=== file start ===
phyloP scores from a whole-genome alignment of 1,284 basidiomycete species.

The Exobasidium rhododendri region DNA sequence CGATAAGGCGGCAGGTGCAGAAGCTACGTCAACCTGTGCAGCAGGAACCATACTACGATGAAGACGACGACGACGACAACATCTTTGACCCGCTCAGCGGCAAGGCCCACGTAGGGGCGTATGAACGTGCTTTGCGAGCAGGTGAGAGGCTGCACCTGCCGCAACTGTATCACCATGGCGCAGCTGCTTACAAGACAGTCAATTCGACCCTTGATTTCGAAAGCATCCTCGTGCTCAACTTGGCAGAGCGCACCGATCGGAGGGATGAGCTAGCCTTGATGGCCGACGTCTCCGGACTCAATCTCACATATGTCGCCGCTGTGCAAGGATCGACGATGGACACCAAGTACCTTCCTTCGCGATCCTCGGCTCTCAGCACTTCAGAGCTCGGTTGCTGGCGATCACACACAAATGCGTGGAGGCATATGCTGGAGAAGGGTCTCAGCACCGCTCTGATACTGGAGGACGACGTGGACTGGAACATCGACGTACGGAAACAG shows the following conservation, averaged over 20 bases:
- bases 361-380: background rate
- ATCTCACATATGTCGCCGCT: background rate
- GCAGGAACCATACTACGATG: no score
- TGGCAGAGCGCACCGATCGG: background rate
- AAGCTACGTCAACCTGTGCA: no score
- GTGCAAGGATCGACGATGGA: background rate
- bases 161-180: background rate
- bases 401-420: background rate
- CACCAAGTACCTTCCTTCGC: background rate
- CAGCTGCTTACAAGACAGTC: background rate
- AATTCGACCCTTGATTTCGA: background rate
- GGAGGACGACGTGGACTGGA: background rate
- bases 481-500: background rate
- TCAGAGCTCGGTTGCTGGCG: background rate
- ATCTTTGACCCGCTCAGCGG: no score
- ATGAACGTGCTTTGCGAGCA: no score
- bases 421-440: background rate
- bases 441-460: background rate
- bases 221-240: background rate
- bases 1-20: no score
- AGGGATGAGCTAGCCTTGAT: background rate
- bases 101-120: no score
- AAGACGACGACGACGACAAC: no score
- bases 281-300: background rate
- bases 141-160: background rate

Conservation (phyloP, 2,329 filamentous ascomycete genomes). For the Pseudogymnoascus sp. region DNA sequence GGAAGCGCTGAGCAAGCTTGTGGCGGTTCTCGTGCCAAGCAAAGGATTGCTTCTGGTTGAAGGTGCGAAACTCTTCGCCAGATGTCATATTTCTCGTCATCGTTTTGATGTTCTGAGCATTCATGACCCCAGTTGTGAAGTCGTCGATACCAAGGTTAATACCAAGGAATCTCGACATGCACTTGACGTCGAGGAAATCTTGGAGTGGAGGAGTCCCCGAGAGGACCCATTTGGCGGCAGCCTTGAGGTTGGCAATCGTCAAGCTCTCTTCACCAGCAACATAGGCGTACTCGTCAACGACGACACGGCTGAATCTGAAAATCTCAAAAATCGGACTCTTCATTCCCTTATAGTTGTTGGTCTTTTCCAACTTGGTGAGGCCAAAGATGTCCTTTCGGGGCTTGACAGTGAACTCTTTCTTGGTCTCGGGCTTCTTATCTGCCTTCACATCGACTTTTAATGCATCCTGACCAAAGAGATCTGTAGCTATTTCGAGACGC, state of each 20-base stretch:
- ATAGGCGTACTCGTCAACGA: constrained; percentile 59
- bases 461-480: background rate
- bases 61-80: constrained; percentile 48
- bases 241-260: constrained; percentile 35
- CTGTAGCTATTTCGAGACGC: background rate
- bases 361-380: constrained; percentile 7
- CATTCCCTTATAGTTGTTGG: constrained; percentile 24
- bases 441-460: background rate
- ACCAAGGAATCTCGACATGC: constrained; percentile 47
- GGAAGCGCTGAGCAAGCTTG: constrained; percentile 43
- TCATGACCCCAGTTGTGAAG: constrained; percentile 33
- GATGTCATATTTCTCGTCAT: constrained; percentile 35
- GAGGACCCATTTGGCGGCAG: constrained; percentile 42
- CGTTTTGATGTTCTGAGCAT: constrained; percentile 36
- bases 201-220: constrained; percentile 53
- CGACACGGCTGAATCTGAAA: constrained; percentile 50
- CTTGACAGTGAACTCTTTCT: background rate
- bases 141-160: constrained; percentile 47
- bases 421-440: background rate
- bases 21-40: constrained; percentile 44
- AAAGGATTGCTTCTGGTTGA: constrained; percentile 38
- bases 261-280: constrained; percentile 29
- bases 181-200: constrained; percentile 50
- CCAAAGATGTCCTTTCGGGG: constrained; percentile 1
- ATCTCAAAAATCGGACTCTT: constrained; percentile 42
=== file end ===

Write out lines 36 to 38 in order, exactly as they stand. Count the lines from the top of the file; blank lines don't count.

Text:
- bases 441-460: background rate
- ACCAAGGAATCTCGACATGC: constrained; percentile 47
- GGAAGCGCTGAGCAAGCTTG: constrained; percentile 43